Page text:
The Power of an Im-PECK-Able Viz
Bird pun, check. Now let’s move on to the next installation of Allison’s Summer of HPC blog!
A quick recap: my project is all about improving the accessibility of meteorological radar data for ornithologists at the University of Amsterdam. These data provide new insight into the migratory trends of different flocks, and the reason for changes to migration patterns. See the below posts for more info on my project and the SoHPC journey so far.
- SoHPC Orientation Week: a reflection
- Why give a flock about bird migration?
- Removing the data processing ‘bird’en with Spark
When I say ‘radar data’, I’m guessing that the first image that comes to your mind is a big ol’ circle with different blobs of blue and green on a retro screen in a submarine or airplane or some other militaristic vehicle. Maybe the screen is beeping and updating with every sweep, and the shapes are changing as the torpedo/alien starship is coming closer and closer to Air Force One (#hollywood). Am I right?
The important thing to recognise about this mental image is that: this may be the typical imagery associated with radar, but the data certainly isn’t readily accessible in this format. It’s all just numbers and figures with no discernible patterns. If I gave you a table (or worse still, a 1D array) of meteorological data like the below and told you to find the cloud, how do you think you would fare?
We need visualization to be able to make any use of this data! We need to turn this boring information into a visual that our brains can actually understand. Now what if I gave you this?
That’s more like it. Here we can clearly see the radar data represented in a way that is interpretable. Add in a time dimension (like in the gif at the top of this post) and Bob’s your uncle.
There’s a bit more complexity to visualizing radar data than you might first imagine. Image data is typically stored in 3D (height, width, and colour if a colour image), or 2D arrays (height and width if black and white). This is basically a matrix, or ‘gridded’ data, and it’s pretty easy to wrap your head around. Polar data, however, is not stored in this format. Instead of having x and y axes (width and height), a polar dataset basically collects data along different azimuths and radial distances. This data combines to form a circle with 360 data points at each range.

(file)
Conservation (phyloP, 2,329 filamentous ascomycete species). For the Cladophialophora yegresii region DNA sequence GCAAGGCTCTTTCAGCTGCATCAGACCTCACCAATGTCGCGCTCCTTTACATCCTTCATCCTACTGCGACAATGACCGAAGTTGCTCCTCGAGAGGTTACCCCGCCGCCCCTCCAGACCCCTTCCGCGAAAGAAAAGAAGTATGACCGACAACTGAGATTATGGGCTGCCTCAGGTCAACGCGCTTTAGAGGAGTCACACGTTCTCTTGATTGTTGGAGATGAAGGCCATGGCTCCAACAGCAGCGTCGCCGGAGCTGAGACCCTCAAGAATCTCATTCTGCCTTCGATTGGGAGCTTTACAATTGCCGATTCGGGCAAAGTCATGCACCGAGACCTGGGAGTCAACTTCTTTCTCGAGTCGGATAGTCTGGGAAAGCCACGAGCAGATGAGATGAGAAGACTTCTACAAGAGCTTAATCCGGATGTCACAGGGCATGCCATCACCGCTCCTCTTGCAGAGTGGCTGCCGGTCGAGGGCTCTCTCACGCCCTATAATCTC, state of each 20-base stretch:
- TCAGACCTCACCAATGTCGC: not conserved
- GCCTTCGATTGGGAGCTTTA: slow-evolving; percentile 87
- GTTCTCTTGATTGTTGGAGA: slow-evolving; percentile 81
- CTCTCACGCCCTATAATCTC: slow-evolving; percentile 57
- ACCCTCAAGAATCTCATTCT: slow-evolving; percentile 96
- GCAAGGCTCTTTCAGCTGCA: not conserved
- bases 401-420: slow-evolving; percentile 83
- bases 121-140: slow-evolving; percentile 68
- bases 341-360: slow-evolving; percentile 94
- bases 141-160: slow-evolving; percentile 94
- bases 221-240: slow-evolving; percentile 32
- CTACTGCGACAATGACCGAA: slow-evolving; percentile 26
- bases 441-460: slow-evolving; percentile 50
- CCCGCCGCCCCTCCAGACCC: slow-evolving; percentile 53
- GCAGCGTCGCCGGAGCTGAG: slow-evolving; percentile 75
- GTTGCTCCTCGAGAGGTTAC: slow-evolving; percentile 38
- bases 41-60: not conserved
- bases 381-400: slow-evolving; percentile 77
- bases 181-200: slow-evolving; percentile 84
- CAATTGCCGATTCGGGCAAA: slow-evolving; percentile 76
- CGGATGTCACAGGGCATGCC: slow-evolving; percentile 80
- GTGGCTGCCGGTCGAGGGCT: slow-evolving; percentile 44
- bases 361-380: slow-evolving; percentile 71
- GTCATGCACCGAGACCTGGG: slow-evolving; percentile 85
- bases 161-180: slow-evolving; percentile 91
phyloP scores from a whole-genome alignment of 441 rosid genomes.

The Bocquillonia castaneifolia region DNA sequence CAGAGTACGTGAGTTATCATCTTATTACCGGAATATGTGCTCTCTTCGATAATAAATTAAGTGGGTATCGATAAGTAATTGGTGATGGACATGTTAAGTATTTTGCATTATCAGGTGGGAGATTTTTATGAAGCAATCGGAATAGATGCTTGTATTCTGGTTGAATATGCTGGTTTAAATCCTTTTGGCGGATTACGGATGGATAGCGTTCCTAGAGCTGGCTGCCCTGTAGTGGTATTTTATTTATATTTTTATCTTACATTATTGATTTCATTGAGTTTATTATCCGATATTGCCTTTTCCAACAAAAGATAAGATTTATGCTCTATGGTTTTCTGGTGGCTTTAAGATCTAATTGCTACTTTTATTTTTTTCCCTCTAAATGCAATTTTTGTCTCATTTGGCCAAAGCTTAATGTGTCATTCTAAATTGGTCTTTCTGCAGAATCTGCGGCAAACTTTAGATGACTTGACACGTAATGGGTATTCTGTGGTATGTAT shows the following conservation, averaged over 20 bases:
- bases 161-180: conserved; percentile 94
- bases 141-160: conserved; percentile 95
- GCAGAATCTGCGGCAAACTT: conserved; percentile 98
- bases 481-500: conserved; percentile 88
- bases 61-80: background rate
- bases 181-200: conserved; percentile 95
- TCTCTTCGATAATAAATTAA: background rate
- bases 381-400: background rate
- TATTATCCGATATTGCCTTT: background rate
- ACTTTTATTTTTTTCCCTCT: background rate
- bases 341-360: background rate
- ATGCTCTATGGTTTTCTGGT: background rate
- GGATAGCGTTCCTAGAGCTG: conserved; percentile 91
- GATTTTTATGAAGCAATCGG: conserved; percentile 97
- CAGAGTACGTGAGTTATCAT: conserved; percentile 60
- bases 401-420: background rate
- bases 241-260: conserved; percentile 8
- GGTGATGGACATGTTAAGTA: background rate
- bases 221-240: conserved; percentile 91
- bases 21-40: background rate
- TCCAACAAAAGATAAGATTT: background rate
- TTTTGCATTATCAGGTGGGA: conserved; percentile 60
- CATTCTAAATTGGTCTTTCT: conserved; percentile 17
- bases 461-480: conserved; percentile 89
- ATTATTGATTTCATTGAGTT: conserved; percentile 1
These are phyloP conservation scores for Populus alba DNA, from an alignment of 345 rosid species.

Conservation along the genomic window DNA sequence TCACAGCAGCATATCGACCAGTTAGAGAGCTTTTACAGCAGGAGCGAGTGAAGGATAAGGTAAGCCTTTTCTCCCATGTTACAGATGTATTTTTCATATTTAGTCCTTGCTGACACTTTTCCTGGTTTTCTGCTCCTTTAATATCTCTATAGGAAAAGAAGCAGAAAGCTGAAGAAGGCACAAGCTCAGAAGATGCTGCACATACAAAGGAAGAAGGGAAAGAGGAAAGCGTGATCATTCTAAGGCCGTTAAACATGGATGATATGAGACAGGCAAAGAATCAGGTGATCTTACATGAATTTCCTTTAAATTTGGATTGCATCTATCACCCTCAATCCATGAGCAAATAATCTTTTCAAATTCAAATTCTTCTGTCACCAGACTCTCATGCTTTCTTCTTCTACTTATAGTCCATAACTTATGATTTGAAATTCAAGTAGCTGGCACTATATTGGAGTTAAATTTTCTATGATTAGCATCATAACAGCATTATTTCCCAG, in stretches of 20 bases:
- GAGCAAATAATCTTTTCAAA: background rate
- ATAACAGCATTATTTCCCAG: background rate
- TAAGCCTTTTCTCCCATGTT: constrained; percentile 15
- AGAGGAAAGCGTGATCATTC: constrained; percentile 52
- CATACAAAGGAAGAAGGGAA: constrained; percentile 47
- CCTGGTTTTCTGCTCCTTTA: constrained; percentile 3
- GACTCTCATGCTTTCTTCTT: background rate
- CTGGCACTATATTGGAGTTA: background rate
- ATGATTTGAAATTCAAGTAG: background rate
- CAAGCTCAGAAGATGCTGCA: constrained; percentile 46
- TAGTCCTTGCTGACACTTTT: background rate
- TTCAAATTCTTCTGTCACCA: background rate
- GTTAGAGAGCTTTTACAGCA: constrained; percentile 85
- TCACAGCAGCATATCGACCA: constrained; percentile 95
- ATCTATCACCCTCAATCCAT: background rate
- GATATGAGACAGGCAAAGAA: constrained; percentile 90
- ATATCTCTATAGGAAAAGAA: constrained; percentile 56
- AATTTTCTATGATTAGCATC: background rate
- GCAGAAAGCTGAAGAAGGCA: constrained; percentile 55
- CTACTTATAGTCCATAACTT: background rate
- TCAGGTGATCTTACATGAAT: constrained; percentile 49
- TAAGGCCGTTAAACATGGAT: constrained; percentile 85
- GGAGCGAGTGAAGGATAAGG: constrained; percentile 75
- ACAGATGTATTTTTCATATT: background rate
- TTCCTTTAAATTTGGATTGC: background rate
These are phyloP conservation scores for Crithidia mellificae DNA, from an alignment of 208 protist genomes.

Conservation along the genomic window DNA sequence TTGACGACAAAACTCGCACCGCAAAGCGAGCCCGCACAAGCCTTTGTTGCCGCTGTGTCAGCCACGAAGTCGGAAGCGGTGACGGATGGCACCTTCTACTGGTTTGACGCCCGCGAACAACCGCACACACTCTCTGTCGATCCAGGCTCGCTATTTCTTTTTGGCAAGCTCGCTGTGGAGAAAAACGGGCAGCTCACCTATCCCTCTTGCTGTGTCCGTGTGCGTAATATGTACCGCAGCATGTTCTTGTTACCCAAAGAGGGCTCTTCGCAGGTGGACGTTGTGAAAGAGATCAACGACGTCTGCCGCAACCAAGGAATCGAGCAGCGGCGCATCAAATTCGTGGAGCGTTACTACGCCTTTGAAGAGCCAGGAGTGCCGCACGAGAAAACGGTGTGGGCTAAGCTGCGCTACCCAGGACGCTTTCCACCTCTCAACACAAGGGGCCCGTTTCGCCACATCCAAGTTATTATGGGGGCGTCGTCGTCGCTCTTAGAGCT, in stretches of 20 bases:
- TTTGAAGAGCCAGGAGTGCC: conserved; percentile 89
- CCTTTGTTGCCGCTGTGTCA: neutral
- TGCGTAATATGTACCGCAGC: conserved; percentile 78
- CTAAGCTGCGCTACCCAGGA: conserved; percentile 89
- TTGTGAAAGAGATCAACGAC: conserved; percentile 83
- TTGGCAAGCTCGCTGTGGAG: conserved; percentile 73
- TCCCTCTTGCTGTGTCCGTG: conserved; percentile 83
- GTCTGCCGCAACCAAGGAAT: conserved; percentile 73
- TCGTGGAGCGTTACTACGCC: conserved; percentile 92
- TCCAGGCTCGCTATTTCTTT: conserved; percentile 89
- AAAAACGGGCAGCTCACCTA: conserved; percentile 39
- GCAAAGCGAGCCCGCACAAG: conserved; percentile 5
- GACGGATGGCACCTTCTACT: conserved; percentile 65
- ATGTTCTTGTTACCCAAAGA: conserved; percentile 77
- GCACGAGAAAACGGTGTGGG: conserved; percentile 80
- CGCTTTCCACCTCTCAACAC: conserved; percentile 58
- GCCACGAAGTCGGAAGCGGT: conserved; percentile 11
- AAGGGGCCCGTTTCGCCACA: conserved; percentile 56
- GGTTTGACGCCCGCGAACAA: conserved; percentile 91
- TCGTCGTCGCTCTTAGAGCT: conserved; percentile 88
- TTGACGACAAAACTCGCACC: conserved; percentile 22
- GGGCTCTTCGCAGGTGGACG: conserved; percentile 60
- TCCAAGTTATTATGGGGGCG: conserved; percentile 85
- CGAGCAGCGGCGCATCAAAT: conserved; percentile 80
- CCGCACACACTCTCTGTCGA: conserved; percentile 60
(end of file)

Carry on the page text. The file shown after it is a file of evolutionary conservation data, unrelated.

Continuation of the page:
Azimuth: the horizontal angle or direction of a compass bearing. Ie. if you stand in a circle and do a twirl you’ll cover 360 azimuths.
Radial distance: the distance (in any metric) from measurement point to the fixed origin, being the radar.
The polar data structure can make it quite complicated to visualize this data. Most visualization tools require pixels to be stored in a tabular format, ie. all the horizontal pixels are stored in rows, and all the vertical pixels stored in columns. If you try to shove in polar data and tell the tool to start at the middle and go out in graduated circles: fail.
A crucial step in the data transformation pipeline that I am building is, therefore, ‘gridding’ the data. Conceptually, not too challenging: plotting out the circular data that we do have, and then filling in to the corners with null values. In practice, this was a lengthy process involving many documentation rabbit-holes.
def polar_to_grid(polar_array): # lots of code # more code return gridded_data
Et voila, we have a grid! The datapoint that was at the top left corner in the table above (ie. at azimuth 0 and radius 0) now becomes the datapoint at the very centre of our new grid.
With gridded data, things become much “easier”. Now we just have to generate longitude and latitude arrays that accurately reflect the geographical position of each datapoint, with consideration of the altitude of the radar, the elevation of the scan, and the curvature of the globe.
With a little help from some brilliant tools and libraries like Geoviews, Wradlib, Holoviews, Spark and Bokeh, we can create an interactive visualization tool that allows researchers to quickly access and visualize their data. They can stop wasting time on data structures, programming and stack trace errors, and focus on what’s more important for them: ornithology.